At Liberty your leaders knew from the very beginning that a strong athletic program would help this campus grow so that this school might transform more lives. That is why a crucial part of Reverend Falwell’s vision for making Liberty a world-class institution was having a world-class football team much like the great teams of Notre Dame, great school, great place, in fact, Vice President Mike Pence is there today doing a fabulous job as he always does.
A few years ago, the New York Times even wrote a story on the great ambitions of the Liberty Flames. That story prompted a longtime president of another school to write a letter to Jerry. It’s a letter that Reverend Falwell would have been very, very pleased to read. Jerry tells me that letter now hangs in the wall in the boardroom of your great university. It came from the late Father Theodore Hesper, who was the beloved president of the university of Notre Dame 35 years ago. Like this school’s founder, he was a truly kindhearted man of very, very deep faith. In the letter, Father Hesper recalled that Notre Dame’s own meteoric rise from a small Midwestern school to a national football powerhouse. And then he wrote something so amazing and generous. He wrote, ‘I think you are on that same trajectory now and I want to wish you all the best and encourage you from the starting and from being able to start very small and arriving in the big time.’
Thanks to hard work, great faith, and incredible devotion those dreams have come true. As of February of this year, the Liberty Flames are playing in the FBS, the highest level of competition in NCAA football. Don’t, don’t clap, that could be tough. Don’t clap. That could be tough. I’m a little worried. I don’t want to look at some of those scores here. Jerry, you sure you know what you’re doing here? Those other players are big and fast and strong but I have a feeling you’re going to do very well, right?
From the most humble roots you’ve become a powerhouse in both education and sports. And just wait until the world hears the football teams you’ll be playing on your schedule starting next season. President Falwell gave me a list of some of those schools, the ones you’re going to be playing 2018. Would you like me to read the names? Just came out, would you like to hear them? I’m a little bit concerned. UMass, Virginia, Auburn — Jerry, are you sure you know what you’re doing? Jerry, Auburn? I don’t know about that James. This could be trouble, Jerry. Rutgers, Old Dominion, Brigham Young, Army — I might be at that game, who am I supposed to root for? Tell me. I don’t know. That’s a tough one, Jerry. I don’t know, Jerry, I’m going to have to think about that one, Jerry. Buffalo, Troy, Virginia Tech, oh no, Jerry, Ole Miss and wake forest, those are really top schools. maybe in four or five years I’ll come to a game, right, you’ll build it up. Well good luck.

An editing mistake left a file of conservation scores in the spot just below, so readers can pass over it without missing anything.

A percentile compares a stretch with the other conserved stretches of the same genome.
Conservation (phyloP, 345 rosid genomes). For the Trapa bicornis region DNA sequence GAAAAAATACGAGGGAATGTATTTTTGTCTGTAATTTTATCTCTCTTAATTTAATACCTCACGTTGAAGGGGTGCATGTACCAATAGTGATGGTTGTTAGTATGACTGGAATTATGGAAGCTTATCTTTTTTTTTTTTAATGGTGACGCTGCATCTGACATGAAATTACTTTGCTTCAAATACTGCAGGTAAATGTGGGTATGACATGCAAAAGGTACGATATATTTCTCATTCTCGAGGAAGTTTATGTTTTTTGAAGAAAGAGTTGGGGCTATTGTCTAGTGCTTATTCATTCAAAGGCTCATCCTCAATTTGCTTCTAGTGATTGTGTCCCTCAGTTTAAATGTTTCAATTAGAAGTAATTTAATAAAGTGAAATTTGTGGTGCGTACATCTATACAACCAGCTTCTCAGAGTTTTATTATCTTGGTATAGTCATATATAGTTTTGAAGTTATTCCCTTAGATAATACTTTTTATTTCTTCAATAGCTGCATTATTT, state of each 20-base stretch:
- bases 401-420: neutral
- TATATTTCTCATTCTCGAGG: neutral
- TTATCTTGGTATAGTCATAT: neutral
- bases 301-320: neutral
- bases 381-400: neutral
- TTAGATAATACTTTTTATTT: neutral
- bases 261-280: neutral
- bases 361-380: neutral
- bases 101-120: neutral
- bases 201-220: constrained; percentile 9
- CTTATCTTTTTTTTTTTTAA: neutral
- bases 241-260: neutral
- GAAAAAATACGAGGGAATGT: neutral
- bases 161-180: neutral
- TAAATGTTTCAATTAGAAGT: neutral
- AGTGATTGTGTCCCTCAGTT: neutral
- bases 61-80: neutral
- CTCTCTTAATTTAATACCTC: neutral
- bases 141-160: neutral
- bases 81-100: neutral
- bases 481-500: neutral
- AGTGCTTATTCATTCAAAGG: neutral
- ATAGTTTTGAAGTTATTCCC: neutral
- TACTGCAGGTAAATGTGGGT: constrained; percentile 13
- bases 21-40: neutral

The success of your athletic program arriving on the big stage should be a reminder to every new graduate of just what you can achieve when you start small, pursue a big vision and never, ever quit. You never quit. If I give you one message to hold in your hearts today, it’s this. Never, ever give up. There will be times in your life you’ll want to quit, you’ll want to go home, you’ll want to go home perhaps to that wonderful mother that’s sitting back there watching you and say, ‘Mom, I can’t do it. I can’t do it.’ Just never quit. Go back home and tell mom, dad, I can do it, I can do it. I will do it, you’re going to be successful. I’ve seen so many brilliant people, they gave up in life, they were totally brilliant, they were top of their class, they were the best students, they were the best of everything, they gave up. I’ve seen others who really didn’t have that talent or that ability and they’re among the most successful people today in the world because they never quit and they never gave up. So just remember that. Never stop fighting for what you believe in and for the people who care about you.
Carry yourself with dignity and pride. Demand the best from yourself and be totally unafraid to challenge entrenched interests and failed power structures. Does that sound familiar by the way? The more people tell you it’s not possible, that it can’t be done, the more you should be absolutely determined to prove them wrong. Treat the word ‘impossible’ as nothing more than motivation. Relish the opportunity to be an outsider. Embrace that label — being an outsider is fine, embrace the label — because it’s the outsiders who change the world and who make a real and lasting difference. The more that a broken system tells you that you’re wrong, the more certain you should be that you must keep pushing ahead, you must keep pushing forward.
And always have the courage to be yourself. Most importantly, you have to do what you love. You have to do what you love. I’ve seen so many people, they’re forced through lost of reasons, sometimes including family, to go down a path that they don’t want to go down, to go down a path that leads them to something that they don’t love, that they don’t enjoy. You have to do what you love, or you most likely won’t be very successful at it. So do what you love.